Thirty five billion pounds tells a story in itself – but what does it mean for the Oil and Gas job market? Despite the ongoing debate about when oil and gas reserves will be entirely depleted, the industry itself is still booming, with the UK upstream oil and gas supply chain generating a turnover exceeding £35 billion in 2012. As highlighted by the Ernst and Young report, “The era of cheap, easy oil may be over, but the global demand for oil and gas remains high.”
The sector has reached a point where bringing in new minds with new ideas is more important than ever. UK firms increased their number of employees by 20,000 in the four years leading up to 2012, though they are now facing difficulties in recruiting experienced, skilled workers. Many of the larger oil and gas companies provide graduate training programs for those who leave university with top marks in an attempt to overcome this obstacle, though this is obviously not an option for a significant percentage of those hired due to the high costs of training.
As peak oil becomes an increasingly central focus across the industry, many companies are putting their efforts into exploring methods that can prolong the production stage of an oil field’s life cycle. Research and development departments across the industry are competing to hire those who have ideas not only on how to improve recovery rates, but also on how to reduce costs. Sustainability is also seen as having ever-growing importance, making it essential to attract new recruits with an understanding of both why it must be achieved and how to go about this.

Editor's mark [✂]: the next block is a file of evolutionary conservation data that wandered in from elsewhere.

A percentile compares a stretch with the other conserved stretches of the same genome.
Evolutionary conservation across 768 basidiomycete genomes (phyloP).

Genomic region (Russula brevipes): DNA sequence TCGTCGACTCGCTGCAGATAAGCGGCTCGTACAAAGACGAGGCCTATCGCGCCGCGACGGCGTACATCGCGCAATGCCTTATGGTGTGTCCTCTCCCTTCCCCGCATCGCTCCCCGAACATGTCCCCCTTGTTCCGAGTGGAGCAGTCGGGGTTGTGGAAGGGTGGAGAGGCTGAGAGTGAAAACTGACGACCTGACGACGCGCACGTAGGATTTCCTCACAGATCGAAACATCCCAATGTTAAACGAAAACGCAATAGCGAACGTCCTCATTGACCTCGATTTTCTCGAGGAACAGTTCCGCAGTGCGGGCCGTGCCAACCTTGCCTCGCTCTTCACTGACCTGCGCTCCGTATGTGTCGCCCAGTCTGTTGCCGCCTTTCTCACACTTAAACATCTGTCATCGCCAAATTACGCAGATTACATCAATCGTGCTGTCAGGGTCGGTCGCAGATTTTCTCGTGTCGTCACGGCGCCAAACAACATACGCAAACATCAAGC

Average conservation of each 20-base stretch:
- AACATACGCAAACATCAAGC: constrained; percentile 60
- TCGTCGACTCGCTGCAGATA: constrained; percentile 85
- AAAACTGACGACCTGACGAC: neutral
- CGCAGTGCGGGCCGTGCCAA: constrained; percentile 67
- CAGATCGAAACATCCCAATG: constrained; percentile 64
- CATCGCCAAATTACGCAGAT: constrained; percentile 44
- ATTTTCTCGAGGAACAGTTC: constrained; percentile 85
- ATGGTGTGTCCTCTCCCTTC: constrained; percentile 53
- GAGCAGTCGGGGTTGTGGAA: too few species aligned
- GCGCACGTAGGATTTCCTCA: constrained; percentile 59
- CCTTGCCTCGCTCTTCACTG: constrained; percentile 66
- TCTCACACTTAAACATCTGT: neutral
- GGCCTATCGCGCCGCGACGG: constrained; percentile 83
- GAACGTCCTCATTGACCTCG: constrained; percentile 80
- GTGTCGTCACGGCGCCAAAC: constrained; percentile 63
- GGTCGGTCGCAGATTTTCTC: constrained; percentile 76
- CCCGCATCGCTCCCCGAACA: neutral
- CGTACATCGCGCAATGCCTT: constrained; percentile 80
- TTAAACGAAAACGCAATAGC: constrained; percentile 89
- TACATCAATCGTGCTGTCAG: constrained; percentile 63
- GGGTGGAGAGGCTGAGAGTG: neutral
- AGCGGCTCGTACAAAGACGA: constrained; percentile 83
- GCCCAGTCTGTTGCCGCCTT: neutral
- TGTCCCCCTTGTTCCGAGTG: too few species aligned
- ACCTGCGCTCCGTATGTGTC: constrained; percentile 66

Bringing in those who have relevant experience in other industries may require attention to induction that is unnecessary when recruiting those who have already worked in the given field, but it can also be the ideal way to gain fresh insight. Problem solving skills gained through employment in other areas can be effectively transferred, though overlaps obviously make this easier.
The value of the industry to the UK makes achieving sustainable staff levels as important as maintaining the costs of continuous oil production. Schemes to attract new talent, such as the aforementioned graduate training programs, are essential to both the growth of the industry and to commercial success for individual companies.